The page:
Hanuman and Kiran baked a cake for their loved teacher Professor Tung Tang, and he explained how each ingredient works out magical physical and chemical changes
The streams of daylight were not yet strong enough to slice to pieces the darkness inside the one-roomed home of Hanuman and Kiran.
But the little home was already witnessing a flurry of activity. The brother sister duo were breaking chocolate biscuits into a bowl.
“Bring the milk, quick!” said Kiran as she ground the biscuits to the smallest pieces her little hands could.
Hanuman brought the bowl of milk which she poured onto the biscuits as her brother stirred the mixture with a spoon. Task completed, the packet of ‘Eno’ was poured into the mixture.
After checking if the batter was thick enough, they put butter and flour on a large steel box, and were pouring the mixture into it, when their mother joined the activity.
“Is the batter ready?” she asked while finishing her cleaning.
Hands washed, she dipped her finger in the batter to check the thickness. Satisfied, she closed the lid of the container and put it into a pressure cooker and asked the children to move out of the kitchen.
Hanuman and Kiran waited in anticipation. They were backing a cake for the first time for Professor Tung Tang on the occasion of Teacher’s Day, and were eager to known whether their efforts had borne fruit.
A wait that seemed longer than it actually was and — lo! They stood wide eyed as their mother helped to take the fluffy cake out.
Soon, both of them were running down the little road that led to the Professor’s house, cake and cards in their small hands.
They surreptitiously pushed open the main door, uncertainly crossed the living room and found him in the kitchen among a mess – flours strewn all around and all sorts of containers scattered.
“What are you doing Professor?”
“Wait till you find out.”
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“Happy Teacher’s Day Professor,” the kids said together, placing the cards and the cake together before Professor Tung Tang.
“Oh! That’s very nice of you both,” Professor said smiling while placing the cake and the cards on the table in his living room.
Then, as Kiran busied herself in the kitchen, tidying it up, Professor stepped aside and took out a chocolate brown cake from the oven and all of them laughed out at the coincidence.
“Oh, so all this mess is because of that,” asked Kiran, to which Professor smiled and nodded his head.
Suddenly something struck her and she raised her voice “But Professor, I was wondering how these dusty flour turns into a cake.”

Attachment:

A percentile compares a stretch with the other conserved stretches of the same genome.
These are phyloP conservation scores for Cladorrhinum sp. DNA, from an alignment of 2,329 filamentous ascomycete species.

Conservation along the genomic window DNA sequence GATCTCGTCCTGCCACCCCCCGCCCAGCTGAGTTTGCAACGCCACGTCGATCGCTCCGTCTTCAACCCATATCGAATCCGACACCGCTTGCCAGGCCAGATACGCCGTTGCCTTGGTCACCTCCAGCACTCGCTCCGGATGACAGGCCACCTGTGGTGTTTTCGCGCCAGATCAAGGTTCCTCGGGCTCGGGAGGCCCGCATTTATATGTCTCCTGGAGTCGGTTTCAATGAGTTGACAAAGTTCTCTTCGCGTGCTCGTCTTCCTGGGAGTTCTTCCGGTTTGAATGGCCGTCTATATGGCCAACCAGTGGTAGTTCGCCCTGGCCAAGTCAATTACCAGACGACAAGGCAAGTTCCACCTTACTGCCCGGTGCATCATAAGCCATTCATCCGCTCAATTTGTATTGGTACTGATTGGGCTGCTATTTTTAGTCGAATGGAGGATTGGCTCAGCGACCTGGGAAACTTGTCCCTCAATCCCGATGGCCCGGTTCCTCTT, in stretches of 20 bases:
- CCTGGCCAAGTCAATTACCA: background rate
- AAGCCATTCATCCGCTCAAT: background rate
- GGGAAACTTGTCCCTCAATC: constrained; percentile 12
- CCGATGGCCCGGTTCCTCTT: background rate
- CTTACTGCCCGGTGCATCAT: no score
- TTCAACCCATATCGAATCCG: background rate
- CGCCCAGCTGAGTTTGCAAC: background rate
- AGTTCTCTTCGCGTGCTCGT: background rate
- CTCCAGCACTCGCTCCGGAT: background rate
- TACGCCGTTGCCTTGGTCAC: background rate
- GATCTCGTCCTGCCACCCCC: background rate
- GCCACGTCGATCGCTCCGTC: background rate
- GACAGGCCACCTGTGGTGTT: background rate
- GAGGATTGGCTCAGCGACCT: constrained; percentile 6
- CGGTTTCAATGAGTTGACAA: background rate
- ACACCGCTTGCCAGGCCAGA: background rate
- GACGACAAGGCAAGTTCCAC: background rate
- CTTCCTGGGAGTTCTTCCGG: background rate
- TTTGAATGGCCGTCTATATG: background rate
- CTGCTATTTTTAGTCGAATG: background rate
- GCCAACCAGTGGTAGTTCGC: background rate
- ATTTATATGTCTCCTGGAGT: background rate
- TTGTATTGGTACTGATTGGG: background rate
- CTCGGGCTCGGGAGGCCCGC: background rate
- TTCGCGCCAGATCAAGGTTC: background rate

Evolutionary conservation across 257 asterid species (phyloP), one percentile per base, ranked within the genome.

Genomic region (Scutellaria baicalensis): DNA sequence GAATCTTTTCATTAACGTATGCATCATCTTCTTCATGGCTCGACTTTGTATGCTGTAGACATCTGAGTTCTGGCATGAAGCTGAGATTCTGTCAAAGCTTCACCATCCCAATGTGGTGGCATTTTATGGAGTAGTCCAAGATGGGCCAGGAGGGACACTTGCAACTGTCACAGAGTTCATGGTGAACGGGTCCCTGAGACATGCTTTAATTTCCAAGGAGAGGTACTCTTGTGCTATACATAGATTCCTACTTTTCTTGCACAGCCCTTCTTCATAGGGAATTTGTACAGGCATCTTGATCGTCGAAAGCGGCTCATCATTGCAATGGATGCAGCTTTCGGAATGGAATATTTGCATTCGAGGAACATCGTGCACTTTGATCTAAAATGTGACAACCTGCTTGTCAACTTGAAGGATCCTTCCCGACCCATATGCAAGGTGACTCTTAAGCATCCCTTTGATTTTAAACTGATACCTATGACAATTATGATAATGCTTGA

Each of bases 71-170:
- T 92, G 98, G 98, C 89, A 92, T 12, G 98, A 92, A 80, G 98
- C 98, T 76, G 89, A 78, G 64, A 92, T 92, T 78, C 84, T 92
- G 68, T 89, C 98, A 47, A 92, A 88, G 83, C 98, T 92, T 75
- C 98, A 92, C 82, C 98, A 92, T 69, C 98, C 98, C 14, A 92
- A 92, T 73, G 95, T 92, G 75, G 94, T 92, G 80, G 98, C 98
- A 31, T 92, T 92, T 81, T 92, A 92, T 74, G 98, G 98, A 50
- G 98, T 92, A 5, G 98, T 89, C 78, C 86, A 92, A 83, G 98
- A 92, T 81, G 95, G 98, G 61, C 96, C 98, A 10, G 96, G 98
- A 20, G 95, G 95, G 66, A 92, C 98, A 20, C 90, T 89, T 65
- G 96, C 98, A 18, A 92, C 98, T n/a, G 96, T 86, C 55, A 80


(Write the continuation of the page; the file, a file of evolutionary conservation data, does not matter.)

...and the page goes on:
“Ancient Egyptians. They were the first culture to show evidence of advanced baking skills and this finally evolved to the cakes you bite onto today,” Professor said sipping his coffee, as Hanuman and Kiran dug in for more bites
“Astounding is it not? We’ll find out while sharing the lovely cakes,” Professor said placing both the cakes on the table.
Hanuman hurriedly brought a knife from the kitchen while Kiran followed behind him. She cut a few pieces and distributed to the Professor and Hanuman who were settling down in anticipation.
“Each ingredient in a cake has a job to do,” said the professor while taking a bite.
“Flour provides the structure; baking powder and baking soda introduces air into it making it fluffy. Eggs bind the ingredients together, butter makes them tender, milk or water provides the moisture while the sugar creates the taste,” he continued as he stepped into the kitchen to heat some water.
As he pulled out a container the brother sister team who had followed him said in unison: “Coffee!! “Can we have coffee today?”
The Professor nodded his head in consent. It was one of the rare occasions when coffee was allowed to the kids.
“As the ingredients combine, the physical and chemical changes start. Gluten, a protein present in flour, when mixed with water forms a sticky network that has a glue-like consistency.
“The eggs hold the mixture together. Then comes the baking powder and baking soda, and both release carbon dioxide, adding bubbles to the batter, helping it expand,” Professor continued mixing extra spoons of sugar in the coffee.
“And what happens when the batter is heated?” Kiran asked taking one step closer to see how strong the coffee was.
“When the batter is heated in the oven, the ingredients change again. The starch portion of the flour gels — with help from sugar ‑creating a web like structure that traps water and provides moisture.
“The carbon dioxide from the baking powder or baking soda will expand the cake.
“Gluten holds those bubbles in place like a balloon that contains air, while the fat from the oil or butter lubricates it,” Professor explained while pouring the hot drink for three of them as Hanuman took a deep breath to enjoy the aroma.
“And do you know who you should be grateful to for the cakes you enjoy today?” Professor asked while the three of them stepped out of the kitchen.
“Ancient Egyptians. They were the first culture to show evidence of advanced baking skills and this finally evolved to the cakes you bite onto today,” Professor said sipping his coffee, as Hanuman and Kiran dug in for more bites.
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Archita specialises in science communication, and in this series she has created for children, she uses three fictional characters, Hanuman, a bit of an imp, his elder sister Kiran and Professor Tung Tang, a scientist who meddles in musical instruments.